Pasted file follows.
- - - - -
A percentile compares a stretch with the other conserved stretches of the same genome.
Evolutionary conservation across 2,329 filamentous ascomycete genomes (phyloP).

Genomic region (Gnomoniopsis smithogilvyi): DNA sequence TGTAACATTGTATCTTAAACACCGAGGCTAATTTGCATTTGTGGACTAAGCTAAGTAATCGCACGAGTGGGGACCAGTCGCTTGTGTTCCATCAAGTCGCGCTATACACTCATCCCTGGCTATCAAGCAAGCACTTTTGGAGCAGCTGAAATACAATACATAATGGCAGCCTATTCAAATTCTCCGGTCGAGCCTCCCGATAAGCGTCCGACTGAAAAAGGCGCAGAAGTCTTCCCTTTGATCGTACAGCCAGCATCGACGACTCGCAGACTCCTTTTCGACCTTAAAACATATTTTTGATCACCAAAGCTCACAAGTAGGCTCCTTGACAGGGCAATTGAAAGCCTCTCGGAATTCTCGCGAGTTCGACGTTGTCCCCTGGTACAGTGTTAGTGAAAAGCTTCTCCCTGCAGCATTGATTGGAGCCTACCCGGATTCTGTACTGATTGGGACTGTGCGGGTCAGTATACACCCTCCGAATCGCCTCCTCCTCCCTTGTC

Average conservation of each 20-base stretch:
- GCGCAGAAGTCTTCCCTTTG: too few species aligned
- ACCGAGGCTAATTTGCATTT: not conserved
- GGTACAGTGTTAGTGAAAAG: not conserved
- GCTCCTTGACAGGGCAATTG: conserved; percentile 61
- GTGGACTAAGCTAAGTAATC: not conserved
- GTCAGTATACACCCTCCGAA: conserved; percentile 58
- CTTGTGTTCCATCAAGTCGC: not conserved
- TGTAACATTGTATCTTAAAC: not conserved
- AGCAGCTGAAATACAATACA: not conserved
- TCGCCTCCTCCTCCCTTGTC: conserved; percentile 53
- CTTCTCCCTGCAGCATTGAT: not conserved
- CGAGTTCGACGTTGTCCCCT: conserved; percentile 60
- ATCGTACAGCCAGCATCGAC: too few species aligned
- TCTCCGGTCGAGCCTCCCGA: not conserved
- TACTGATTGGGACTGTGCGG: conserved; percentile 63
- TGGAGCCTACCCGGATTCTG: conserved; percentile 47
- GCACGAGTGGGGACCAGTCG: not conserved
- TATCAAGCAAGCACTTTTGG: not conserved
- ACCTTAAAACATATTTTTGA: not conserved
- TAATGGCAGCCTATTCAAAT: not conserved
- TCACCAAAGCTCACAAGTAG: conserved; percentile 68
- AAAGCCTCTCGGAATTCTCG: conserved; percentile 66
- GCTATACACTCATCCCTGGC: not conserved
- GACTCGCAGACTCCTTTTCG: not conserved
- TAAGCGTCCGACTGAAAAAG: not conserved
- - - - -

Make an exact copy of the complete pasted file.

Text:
A percentile compares a stretch with the other conserved stretches of the same genome.
Evolutionary conservation across 2,329 filamentous ascomycete genomes (phyloP).

Genomic region (Gnomoniopsis smithogilvyi): DNA sequence TGTAACATTGTATCTTAAACACCGAGGCTAATTTGCATTTGTGGACTAAGCTAAGTAATCGCACGAGTGGGGACCAGTCGCTTGTGTTCCATCAAGTCGCGCTATACACTCATCCCTGGCTATCAAGCAAGCACTTTTGGAGCAGCTGAAATACAATACATAATGGCAGCCTATTCAAATTCTCCGGTCGAGCCTCCCGATAAGCGTCCGACTGAAAAAGGCGCAGAAGTCTTCCCTTTGATCGTACAGCCAGCATCGACGACTCGCAGACTCCTTTTCGACCTTAAAACATATTTTTGATCACCAAAGCTCACAAGTAGGCTCCTTGACAGGGCAATTGAAAGCCTCTCGGAATTCTCGCGAGTTCGACGTTGTCCCCTGGTACAGTGTTAGTGAAAAGCTTCTCCCTGCAGCATTGATTGGAGCCTACCCGGATTCTGTACTGATTGGGACTGTGCGGGTCAGTATACACCCTCCGAATCGCCTCCTCCTCCCTTGTC

Average conservation of each 20-base stretch:
- GCGCAGAAGTCTTCCCTTTG: too few species aligned
- ACCGAGGCTAATTTGCATTT: not conserved
- GGTACAGTGTTAGTGAAAAG: not conserved
- GCTCCTTGACAGGGCAATTG: conserved; percentile 61
- GTGGACTAAGCTAAGTAATC: not conserved
- GTCAGTATACACCCTCCGAA: conserved; percentile 58
- CTTGTGTTCCATCAAGTCGC: not conserved
- TGTAACATTGTATCTTAAAC: not conserved
- AGCAGCTGAAATACAATACA: not conserved
- TCGCCTCCTCCTCCCTTGTC: conserved; percentile 53
- CTTCTCCCTGCAGCATTGAT: not conserved
- CGAGTTCGACGTTGTCCCCT: conserved; percentile 60
- ATCGTACAGCCAGCATCGAC: too few species aligned
- TCTCCGGTCGAGCCTCCCGA: not conserved
- TACTGATTGGGACTGTGCGG: conserved; percentile 63
- TGGAGCCTACCCGGATTCTG: conserved; percentile 47
- GCACGAGTGGGGACCAGTCG: not conserved
- TATCAAGCAAGCACTTTTGG: not conserved
- ACCTTAAAACATATTTTTGA: not conserved
- TAATGGCAGCCTATTCAAAT: not conserved
- TCACCAAAGCTCACAAGTAG: conserved; percentile 68
- AAAGCCTCTCGGAATTCTCG: conserved; percentile 66
- GCTATACACTCATCCCTGGC: not conserved
- GACTCGCAGACTCCTTTTCG: not conserved
- TAAGCGTCCGACTGAAAAAG: not conserved